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Baroness Hayman: We are pleased to announce that the Salmon and Freshwater Fisheries Review Group's report was published on 9 March 2000. The group has carried out a very thorough and wide ranging examination of salmon and freshwater fisheries policy and legislation in England and Wales. We now intend to seek the views of interested parties; the consultation period will run until 31 July 2000. Copies of the report have been placed in the Library of the House.
Baroness Hayman: Epichlorohydrin was used by the manufacturer of diazinon to stabilise this chemical, which was then incorporated as the active ingredient in various sheep dips by a number of different sheep dip manufacturers. Epichlorohydrin was withdrawn from the formulation of diazinon by the manufacturer in 1981. It was used by some individual sheep dip manufacturers subsequent to 1981 but records show that epichlorohydrin has not been used in any formulation of currently-authorised diazinon sheep dips since 1992. Records of products removed from the market subsequent to 1981 are incomplete and it is not possible to establish whether or when epichlorohydrin was withdrawn from those products.
(b) whether the same values are used in assessing whether permission should be given to those who wish to dig up roads; and, if not, why not.[HL1329]
The Parliamentary Under-Secretary of State, Department of the Environment, Transport and the Regions (Lord Whitty): In the cost-benefit analysis of new road building schemes, leisure time is valued at £3.98 an hour in 1999 prices and values. Work time
Public utilities and other undertakers have statutory rights to carry out street works to access their apparatus. Decisions about when and where to carry out street works are usually determined by commercial factors or customer service obligations. Undertakers do not normally need permission, except in certain protected streets. There is no requirement for them to assess the cost of delays to traffic caused by their work. However they must co-operate with street authorities (normally the highway or roads authorities) and other undertakers; and street authorities may give directions as to the timing of street works if they are likely to cause serious disruption to traffic which could be avoided or reduced if the works are carried out only at certain times (such as nights or weekends).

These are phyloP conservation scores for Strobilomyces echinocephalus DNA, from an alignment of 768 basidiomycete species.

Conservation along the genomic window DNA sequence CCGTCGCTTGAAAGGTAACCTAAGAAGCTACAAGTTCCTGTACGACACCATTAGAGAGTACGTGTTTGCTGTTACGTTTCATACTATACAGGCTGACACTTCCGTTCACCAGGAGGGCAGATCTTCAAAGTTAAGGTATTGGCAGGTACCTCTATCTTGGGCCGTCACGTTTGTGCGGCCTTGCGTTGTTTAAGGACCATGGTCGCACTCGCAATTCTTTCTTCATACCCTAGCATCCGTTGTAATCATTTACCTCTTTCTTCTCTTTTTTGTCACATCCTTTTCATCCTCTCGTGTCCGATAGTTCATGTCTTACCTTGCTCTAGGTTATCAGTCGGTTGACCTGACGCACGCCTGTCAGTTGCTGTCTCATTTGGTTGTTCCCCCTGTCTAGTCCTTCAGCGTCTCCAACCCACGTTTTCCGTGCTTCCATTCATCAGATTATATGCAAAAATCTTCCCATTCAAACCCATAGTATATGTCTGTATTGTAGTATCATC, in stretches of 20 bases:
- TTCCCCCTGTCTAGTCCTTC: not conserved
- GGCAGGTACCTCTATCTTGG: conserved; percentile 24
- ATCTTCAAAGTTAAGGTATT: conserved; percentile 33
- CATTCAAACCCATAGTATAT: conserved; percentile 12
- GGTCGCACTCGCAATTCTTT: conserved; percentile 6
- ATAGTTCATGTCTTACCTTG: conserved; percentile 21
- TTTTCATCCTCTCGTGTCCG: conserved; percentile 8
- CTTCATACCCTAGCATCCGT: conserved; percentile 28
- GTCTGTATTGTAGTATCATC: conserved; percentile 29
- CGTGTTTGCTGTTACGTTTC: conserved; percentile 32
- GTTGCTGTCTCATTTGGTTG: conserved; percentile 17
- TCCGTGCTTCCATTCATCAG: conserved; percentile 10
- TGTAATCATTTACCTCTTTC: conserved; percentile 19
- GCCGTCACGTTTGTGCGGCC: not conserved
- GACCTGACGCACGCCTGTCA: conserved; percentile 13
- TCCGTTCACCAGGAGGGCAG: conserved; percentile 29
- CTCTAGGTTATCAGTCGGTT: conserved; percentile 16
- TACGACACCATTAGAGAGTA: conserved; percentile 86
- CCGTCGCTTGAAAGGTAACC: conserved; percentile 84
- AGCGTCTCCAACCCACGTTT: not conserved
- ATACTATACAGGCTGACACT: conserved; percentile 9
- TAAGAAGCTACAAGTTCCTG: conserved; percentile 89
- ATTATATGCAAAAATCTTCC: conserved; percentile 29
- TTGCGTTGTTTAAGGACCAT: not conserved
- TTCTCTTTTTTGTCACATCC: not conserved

Lord Whitty: Since the Bullhouse Minewater Treatment Plant came into operation in September 1998 there have been significant improvements in the downstream chemical and biological quality of the River Don, and in the number of fish in the river. Around the time the plant was commissioned, a number of ochre-coloured seepages appeared in the Cranberry Holes Dyke, most likely caused by groundwater movements resulting from the presence of the minewater treatment lagoon. The agency is monitoring these seepages and, if necessary, the dyke will be assessed for treatment. The agency does not currently consider the seepage a significant threat to fish in the River Don.
Lord Whitty: We are currently evaluating the results of research by ADAS, published in November last year, into the Hedgerows Review Group's proposals. In the light of that, we expect to publish revised draft regulations for statutory consultation later this year.
Lord Whitty: The Housing Corporation invited registered social landlords (RSLs) in England to bid for funding to develop around 15 pilot schemes whose aim would be to test alternative approaches for providing supported accommodation for 16-18 year-old lone parents. The following RSLs submitted bids:
Lord Whitty: Genetically modified maize has received Europe wide consent for general cultivation, but the Government reached an agreement with the biotechnology industry, through the industry body SCIMAC, in November 1999, that no commercial planting of GM crops will take place outside the Farm Scale Evaluations programme until at least 2003.
The agreement with industry does not set specific limits for the number of GM fields that can be grown in any year, but SCIMAC have agreed to limit planting to the number of fields recommended by the independent Scientific Steering Committee overseeing the evaluations. This is expected to be about 20-25 fields of each crop each year and giving a total of around 60 to 75 fields of each crop over a three-year period.
Lord Whitty: The Government reached an agreement with the biotechnology industry, through the industry body SCIMAC, in November 1999, that no commercial planting of GM crops will take place outside the Farm Scale Evaluations programme until at least 2003.
The agreement with industry does not set specific limits for the number of GM fields that can be grown in any year, but SCIMAC have agreed to limit planting to the number of fields recommended by the independent Scientific Steering Committee overseeing the evaluations. This is expected to be about 20-25 fields of each crop each year and giving a total of around 60 to 75 fields of each crop over a three year period.
Lord Whitty: The current range of herbicide tolerant GM crops are only distinguishable from non-GM crops by their reaction to a particular herbicide or by analysis of their genetic content. At present this
GM crops may only be grown if an appropriate consent has been given in accordance with European Directive 90/220. Where applicable, enforcement action could be taken against a farmer growing a crop without a valid consent.
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